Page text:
Many efforts to handle older historical language materials will run into the combined problems of having a low resource language with high amounts of variation. With "low resource", we mean that there are no or few electronic resources like annotated corpora, computational morphologies, parsers, etc, that we may use as processing tools or to develop such tools. "High variation" refers to differences between materials in terms of orthography, punctuation conventions, vocabulary, morphological distinctions, word order, etc, which for instance may be due to a low level of standardization, but also to materials that are nominally from the same language stage lying far apart in time and/or space. Either of these problems on their own will present a challenge for standard data-driven techniques, but together they make their employment really problematic.
Even though a historical language may be considered low-resource from a natural language processing point of view, it may be an actively studied language and well described in grammars and dictionaries, in fields like philology and historical linguistics. This suggests that processing historical material should not just be a matter of trying to overcome our field's technical/methodological challenges, but also of crossing into other fields studying these materials and collaborating with their experts, so that we may take advantage of their expertise and resources. These latter, however, typically belong to a much more knowledge-driven tradition than the data-driven models that are dominant in present-day natural language processing.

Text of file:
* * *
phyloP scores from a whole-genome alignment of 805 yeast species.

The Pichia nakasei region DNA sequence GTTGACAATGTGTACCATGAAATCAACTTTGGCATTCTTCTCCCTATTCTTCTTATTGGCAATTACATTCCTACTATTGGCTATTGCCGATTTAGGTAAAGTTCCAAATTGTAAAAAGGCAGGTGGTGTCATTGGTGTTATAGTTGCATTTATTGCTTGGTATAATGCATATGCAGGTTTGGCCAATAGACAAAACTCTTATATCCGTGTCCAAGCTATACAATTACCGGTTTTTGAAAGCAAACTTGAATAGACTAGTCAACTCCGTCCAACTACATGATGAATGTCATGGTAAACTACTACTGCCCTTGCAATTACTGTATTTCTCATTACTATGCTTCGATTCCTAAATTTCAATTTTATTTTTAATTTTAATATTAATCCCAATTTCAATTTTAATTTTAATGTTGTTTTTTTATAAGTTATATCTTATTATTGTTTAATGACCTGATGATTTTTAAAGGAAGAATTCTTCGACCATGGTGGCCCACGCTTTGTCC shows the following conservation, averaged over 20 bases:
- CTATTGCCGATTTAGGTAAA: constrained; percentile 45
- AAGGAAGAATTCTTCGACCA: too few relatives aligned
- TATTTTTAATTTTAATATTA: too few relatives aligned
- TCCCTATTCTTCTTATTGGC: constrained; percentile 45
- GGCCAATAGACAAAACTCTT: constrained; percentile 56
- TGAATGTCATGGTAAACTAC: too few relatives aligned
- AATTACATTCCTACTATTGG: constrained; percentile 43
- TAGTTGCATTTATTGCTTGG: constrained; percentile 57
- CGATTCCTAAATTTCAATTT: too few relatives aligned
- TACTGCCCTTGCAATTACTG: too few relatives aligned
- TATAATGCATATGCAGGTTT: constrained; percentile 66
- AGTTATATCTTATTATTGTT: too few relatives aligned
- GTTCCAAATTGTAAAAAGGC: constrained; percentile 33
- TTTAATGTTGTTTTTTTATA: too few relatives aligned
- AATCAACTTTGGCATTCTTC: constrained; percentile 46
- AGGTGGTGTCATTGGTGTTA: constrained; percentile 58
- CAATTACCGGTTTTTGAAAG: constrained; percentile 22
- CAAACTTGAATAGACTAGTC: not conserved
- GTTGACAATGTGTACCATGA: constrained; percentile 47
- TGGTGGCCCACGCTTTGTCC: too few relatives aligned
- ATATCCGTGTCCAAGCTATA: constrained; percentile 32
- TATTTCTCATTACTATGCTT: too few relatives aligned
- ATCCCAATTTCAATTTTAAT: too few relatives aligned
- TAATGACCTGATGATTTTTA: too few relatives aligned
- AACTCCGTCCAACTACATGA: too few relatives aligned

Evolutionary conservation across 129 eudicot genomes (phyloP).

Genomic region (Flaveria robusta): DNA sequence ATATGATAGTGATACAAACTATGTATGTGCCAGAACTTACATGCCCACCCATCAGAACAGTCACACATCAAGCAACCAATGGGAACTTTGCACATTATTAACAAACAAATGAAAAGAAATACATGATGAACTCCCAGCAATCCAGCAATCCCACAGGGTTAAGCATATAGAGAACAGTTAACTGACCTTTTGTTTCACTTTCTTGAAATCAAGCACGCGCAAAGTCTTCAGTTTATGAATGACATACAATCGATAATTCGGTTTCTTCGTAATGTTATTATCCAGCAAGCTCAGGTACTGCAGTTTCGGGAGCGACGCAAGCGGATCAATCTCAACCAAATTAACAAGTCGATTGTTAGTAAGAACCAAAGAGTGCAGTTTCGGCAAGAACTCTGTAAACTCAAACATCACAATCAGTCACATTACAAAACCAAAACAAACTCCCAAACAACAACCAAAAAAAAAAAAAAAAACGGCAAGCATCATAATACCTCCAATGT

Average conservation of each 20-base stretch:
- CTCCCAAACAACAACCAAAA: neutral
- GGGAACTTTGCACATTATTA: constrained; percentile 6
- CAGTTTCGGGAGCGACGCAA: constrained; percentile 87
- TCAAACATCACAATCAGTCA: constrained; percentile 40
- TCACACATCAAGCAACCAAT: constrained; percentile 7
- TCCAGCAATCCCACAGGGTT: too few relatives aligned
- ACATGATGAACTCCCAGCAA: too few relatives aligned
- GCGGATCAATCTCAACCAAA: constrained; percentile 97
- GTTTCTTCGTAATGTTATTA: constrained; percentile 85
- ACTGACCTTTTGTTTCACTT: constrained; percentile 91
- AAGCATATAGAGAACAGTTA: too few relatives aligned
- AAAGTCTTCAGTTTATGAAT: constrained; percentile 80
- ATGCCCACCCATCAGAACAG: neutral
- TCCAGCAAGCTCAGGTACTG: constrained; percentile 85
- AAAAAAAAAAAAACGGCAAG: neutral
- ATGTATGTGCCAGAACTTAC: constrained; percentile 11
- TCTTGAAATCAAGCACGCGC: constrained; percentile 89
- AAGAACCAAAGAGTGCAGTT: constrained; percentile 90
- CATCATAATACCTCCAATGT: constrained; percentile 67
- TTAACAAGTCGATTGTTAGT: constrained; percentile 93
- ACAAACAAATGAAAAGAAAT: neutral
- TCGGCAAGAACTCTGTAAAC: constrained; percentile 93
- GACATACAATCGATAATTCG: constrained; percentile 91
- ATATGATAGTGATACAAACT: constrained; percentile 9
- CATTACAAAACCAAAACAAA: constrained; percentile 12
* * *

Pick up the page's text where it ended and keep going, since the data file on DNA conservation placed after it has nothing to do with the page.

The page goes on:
In this half-day workshop, we aim to bring together researchers working on processing historical materials, with a particular focus on work that investigates the combination of data-driven and knowledge-driven modelling. With "processing", we mean a wide range of text processing tasks from different angles and at different levels, be it creating transcriptions and editions of manuscripts, constructing lexica, tagging, parsing, or content-oriented processing such as semantic parsing, information extraction, etc.
The workshop is open for researchers working on historical material from any language area, and for researchers in computational linguistics as well as computational philology. Our primary focus is on older historical text, for instance from times corresponding to the European medieval period or older, however, we welcome contributions on newer historical material, too.
The workshop is organized in conjunction with Nodalida 2017 in Gothenburg in the afternoon of May 22.
We are happy to announce that Michelle Waldispühl (University of Gothenburg) will be giving a keynote speech.
The workshop on Processing Historical Language is organized as part of the Marcus and Amalia Wallenberg Foundation funded project Methods for the automatic analysis of text in digital historical resources (MAW 2012.0146 to Gerlof Bouma and Yvonne Adesam).
The organizers can be contacted at firstname.lastname@example.org. This address should not be used for submissions, which are handled through example.org See the instructions for authors in the call for papers.